July 3, 2014 6:31 pm
Updated: July 3, 2014 6:36 pm

Neighbours rescue small dog neglected by elderly owner

WATCH ABOVE: Minna Rhee reports about the rescue.

TORONTO – Precious, a Shih Tzu, could barely walk six days ago when she was rescued. Her fur was matted and wound so tightly around her legs she could barely stand up.

“Her head is covered in sores too, but I think that’s a minor inconvenience compared to her mouth. Infected gums, loose teeth and puss oozing from underneath her gums,” Dr. Jonathan Mitelman, a veterinarian told Global News as he shaved the canine.

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Global News

The dog was so neglected her teeth fell out as the vet tried to remove matted fur from her mouth.

She had been in the care of an elderly woman who simply didn’t realize what was going on.

Her neighbours, who didn’t want to be named by Global News, stepped in to help the dog.

READ MORE: 5 signs a dog left in a vehicle is in distress

“It was awkward because you don’t want to offend or embarrass someone… but the animal clearly was in need,” said the neighbour who wants to remain anonymous so that area residents cannot identify the elderly woman in her 80s.

Precious had been kept indoors and has not been outside for close to a year, the neighbour said.

Speaking about the canine’s owner, the neighbour said “she doesn’t see as well as she used to see. Her hands have serious arthritis and I’m not sure if she can feel how the fur feels like.”

The vets at Kingston Road Animal Hospital agreed to examine the pooch and offered to cover the medical costs through their charitable foundation “VETS animal charity”.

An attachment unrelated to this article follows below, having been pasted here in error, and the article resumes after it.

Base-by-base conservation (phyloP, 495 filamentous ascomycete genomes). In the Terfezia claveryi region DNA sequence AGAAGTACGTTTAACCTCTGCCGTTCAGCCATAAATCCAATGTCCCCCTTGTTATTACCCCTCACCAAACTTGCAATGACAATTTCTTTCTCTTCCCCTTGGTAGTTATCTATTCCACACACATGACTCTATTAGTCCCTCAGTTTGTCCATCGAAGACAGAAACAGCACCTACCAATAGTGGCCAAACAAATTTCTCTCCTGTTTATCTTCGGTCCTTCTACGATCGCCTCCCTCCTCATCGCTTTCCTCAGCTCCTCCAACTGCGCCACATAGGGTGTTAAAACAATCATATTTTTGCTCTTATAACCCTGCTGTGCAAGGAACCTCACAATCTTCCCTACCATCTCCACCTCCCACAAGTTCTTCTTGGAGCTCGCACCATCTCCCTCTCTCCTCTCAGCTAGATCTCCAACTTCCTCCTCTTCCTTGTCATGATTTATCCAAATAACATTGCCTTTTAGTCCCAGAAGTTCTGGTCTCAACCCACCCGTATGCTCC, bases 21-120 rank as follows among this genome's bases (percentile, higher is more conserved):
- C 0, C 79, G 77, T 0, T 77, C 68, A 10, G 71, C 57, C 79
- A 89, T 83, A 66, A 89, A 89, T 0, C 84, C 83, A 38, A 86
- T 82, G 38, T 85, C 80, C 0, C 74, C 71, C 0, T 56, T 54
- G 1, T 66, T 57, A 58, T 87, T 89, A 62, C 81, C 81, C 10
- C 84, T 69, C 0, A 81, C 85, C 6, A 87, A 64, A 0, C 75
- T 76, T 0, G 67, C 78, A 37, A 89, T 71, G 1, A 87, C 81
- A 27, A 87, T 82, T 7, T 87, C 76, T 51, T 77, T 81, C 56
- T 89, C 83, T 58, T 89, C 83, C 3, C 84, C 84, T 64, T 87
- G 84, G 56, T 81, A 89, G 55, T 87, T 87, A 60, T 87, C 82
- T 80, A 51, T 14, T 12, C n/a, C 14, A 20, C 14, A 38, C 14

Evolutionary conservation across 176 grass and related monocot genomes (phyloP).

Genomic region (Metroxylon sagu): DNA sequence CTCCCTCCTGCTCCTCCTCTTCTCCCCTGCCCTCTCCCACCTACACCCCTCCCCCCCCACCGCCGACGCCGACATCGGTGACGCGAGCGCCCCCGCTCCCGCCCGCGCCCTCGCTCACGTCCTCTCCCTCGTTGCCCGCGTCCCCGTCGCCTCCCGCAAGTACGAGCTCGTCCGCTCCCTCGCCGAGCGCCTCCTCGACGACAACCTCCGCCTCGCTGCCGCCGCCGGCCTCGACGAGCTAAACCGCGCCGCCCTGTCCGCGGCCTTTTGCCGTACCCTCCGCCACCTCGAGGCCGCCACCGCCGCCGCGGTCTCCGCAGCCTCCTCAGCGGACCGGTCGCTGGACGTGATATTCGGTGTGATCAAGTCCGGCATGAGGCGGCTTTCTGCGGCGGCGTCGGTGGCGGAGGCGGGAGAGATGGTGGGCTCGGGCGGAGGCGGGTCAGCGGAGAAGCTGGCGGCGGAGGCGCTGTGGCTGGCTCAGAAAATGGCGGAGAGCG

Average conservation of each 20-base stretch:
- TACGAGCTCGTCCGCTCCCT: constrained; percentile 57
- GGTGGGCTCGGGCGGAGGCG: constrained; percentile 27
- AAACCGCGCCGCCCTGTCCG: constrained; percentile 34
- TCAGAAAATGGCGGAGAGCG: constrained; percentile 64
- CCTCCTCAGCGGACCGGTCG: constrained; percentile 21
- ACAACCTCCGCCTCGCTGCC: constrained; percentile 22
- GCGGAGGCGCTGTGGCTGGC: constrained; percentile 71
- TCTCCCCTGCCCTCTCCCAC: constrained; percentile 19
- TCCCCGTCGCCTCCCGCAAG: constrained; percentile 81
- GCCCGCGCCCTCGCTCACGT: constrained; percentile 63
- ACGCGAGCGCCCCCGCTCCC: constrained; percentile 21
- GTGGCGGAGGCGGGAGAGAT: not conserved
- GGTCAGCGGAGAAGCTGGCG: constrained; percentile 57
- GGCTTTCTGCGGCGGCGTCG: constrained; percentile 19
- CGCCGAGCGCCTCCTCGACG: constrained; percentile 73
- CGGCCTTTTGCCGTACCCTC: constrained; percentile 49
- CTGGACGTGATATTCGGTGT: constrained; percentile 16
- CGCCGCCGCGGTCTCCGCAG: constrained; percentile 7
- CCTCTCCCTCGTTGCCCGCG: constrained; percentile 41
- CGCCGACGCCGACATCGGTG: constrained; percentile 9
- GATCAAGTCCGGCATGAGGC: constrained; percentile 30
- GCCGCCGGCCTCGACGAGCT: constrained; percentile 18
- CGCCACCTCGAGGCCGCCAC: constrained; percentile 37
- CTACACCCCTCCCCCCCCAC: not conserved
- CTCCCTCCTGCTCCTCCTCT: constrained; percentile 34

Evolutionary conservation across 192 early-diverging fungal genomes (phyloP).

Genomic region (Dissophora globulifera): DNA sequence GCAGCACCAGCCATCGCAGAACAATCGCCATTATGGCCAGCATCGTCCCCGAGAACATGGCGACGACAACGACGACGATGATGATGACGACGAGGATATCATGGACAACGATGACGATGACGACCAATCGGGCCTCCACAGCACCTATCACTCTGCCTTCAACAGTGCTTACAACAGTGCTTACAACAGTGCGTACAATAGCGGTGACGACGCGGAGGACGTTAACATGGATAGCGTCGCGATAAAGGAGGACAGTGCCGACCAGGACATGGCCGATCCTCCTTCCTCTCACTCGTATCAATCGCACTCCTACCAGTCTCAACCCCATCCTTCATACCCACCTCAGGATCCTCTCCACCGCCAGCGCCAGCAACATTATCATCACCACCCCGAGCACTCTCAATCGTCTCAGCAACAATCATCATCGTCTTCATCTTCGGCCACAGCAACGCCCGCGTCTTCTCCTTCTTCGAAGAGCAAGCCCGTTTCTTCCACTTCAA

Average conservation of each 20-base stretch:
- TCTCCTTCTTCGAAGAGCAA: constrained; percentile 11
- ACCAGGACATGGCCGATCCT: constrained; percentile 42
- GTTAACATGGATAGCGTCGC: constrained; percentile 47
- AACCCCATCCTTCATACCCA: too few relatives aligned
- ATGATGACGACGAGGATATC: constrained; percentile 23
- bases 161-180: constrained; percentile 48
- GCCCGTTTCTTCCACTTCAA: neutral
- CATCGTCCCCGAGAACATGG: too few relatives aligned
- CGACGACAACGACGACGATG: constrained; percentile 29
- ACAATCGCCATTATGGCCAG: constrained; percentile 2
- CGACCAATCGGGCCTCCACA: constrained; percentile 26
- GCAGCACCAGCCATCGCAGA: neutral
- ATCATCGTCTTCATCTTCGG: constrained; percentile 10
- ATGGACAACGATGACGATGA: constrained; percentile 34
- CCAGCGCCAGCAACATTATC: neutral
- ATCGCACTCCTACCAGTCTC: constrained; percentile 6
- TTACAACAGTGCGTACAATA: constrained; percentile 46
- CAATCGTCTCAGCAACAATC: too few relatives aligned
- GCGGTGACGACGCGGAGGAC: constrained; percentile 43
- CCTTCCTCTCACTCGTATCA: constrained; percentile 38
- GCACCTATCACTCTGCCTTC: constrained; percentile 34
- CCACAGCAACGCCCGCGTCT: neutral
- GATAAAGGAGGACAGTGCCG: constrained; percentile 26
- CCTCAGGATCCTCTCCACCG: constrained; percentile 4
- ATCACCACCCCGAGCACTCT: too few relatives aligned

“People need to check up on the elderly – but they have to check up on their pets too,” said Dr. Mitelman, who has rescued close to a dozen animals found in similar situations.

He showed Global News photos of a toy poodle who came in at under 2 1/2 lbs after its elderly owner forgot to feed her for several weeks. There was also a cat who declawed himself trying to get out of a helpless situation after its owner was taken to a hospice and forgot to mention to anyone that she had pets.

Mitelman said if you suspect an animal is in need, speak up.

“Regret is a poison pill that eats you up inside. What’s wrong with coming forward and saying something? What are you worried about? That you’re going to hurt someone’s feelings? That’s their problem. If you don’t speak up, someone’s going to get hurt. No one would be comfortable with themselves finding out they could have done something they didn’t.”

© Shaw Media, 2014

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